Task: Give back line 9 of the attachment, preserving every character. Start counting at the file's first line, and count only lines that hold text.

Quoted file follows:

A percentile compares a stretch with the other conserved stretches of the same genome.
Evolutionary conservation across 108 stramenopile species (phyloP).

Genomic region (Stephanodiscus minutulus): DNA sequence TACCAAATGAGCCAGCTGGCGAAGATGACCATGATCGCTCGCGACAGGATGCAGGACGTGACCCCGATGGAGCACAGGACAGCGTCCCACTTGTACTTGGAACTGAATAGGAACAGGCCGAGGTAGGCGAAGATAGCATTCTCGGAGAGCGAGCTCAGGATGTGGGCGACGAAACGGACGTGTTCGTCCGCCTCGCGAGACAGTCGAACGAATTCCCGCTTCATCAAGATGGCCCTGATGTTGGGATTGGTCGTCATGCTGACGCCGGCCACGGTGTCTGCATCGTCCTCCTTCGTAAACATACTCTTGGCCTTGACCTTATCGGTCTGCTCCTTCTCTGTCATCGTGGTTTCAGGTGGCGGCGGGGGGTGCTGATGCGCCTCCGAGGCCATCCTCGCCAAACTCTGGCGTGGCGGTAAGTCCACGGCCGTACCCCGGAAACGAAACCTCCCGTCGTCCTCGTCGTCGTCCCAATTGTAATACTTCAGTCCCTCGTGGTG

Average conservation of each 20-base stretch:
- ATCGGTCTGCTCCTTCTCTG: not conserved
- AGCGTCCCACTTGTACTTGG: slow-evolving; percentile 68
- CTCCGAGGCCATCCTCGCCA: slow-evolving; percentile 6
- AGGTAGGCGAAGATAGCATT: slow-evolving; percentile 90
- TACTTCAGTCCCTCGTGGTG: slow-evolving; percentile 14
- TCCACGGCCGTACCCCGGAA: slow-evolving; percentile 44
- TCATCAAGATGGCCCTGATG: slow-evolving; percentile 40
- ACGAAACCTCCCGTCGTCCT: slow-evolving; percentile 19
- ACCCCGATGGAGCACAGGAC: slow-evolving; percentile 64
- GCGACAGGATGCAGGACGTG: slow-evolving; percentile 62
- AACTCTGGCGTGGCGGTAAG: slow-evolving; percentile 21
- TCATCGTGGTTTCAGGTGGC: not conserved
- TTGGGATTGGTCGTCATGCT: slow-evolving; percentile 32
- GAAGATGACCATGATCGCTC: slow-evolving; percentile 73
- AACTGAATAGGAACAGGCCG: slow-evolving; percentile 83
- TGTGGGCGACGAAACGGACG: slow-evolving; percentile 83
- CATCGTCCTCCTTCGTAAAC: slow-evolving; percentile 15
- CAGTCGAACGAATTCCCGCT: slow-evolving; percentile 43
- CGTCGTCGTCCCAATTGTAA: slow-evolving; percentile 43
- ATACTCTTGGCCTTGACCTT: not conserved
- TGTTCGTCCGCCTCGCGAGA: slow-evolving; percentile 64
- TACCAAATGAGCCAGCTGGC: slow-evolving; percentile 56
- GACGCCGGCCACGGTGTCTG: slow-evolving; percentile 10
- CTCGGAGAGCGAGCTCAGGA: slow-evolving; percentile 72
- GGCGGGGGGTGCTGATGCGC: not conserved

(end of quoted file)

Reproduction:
- TACTTCAGTCCCTCGTGGTG: slow-evolving; percentile 14